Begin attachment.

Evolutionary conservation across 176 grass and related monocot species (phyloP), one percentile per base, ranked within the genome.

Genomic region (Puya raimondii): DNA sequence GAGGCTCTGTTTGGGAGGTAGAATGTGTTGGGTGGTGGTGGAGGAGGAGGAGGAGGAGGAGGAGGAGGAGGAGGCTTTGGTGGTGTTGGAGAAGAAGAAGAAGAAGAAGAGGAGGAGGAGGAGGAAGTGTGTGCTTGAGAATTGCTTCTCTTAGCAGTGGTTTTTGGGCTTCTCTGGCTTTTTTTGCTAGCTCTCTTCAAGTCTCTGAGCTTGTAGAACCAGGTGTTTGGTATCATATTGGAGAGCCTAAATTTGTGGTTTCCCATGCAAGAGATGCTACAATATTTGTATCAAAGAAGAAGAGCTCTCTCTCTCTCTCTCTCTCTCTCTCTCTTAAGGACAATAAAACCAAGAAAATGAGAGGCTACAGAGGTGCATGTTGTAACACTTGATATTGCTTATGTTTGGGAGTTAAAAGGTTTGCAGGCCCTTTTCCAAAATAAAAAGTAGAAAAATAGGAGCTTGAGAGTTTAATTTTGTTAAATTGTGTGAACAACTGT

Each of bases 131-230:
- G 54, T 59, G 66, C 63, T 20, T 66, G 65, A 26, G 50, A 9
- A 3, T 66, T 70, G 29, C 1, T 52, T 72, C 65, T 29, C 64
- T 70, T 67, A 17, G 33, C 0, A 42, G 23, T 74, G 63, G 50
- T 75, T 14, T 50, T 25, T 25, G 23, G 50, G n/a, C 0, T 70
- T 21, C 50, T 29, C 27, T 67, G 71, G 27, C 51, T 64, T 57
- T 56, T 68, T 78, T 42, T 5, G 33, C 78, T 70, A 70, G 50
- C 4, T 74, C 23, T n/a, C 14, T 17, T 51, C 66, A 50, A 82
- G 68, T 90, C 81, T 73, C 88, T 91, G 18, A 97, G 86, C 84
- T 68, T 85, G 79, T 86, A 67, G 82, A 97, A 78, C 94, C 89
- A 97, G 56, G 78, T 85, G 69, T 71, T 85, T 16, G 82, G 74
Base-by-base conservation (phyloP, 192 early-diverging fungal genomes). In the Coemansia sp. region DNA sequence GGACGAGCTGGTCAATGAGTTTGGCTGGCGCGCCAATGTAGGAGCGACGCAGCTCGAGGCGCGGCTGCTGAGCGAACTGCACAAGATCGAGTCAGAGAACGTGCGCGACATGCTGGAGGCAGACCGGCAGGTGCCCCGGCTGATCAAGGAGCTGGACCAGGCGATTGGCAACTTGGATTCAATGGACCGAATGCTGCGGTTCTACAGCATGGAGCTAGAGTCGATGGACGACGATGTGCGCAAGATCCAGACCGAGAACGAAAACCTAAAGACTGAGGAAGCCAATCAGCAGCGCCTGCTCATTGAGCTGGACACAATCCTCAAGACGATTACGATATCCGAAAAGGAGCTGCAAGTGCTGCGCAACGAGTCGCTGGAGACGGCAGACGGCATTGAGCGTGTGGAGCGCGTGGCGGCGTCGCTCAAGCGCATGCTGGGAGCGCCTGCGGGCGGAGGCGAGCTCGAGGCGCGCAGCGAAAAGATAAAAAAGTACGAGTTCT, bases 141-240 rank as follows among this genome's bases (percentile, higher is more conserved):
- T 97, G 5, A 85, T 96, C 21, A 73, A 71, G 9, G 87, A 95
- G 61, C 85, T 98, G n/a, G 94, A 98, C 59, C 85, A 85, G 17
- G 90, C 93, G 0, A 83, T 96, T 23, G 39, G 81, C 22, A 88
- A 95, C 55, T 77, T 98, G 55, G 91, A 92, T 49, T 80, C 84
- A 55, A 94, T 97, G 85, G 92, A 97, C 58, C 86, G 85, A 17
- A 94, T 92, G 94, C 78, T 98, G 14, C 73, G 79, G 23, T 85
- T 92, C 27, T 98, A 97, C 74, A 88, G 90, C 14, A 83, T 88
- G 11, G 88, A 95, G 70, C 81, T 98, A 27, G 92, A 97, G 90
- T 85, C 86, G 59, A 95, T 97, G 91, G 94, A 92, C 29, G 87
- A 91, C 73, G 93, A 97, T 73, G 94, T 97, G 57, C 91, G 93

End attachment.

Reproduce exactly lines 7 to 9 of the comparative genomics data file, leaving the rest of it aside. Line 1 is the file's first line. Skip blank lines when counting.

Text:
- T 75, T 14, T 50, T 25, T 25, G 23, G 50, G n/a, C 0, T 70
- T 21, C 50, T 29, C 27, T 67, G 71, G 27, C 51, T 64, T 57
- T 56, T 68, T 78, T 42, T 5, G 33, C 78, T 70, A 70, G 50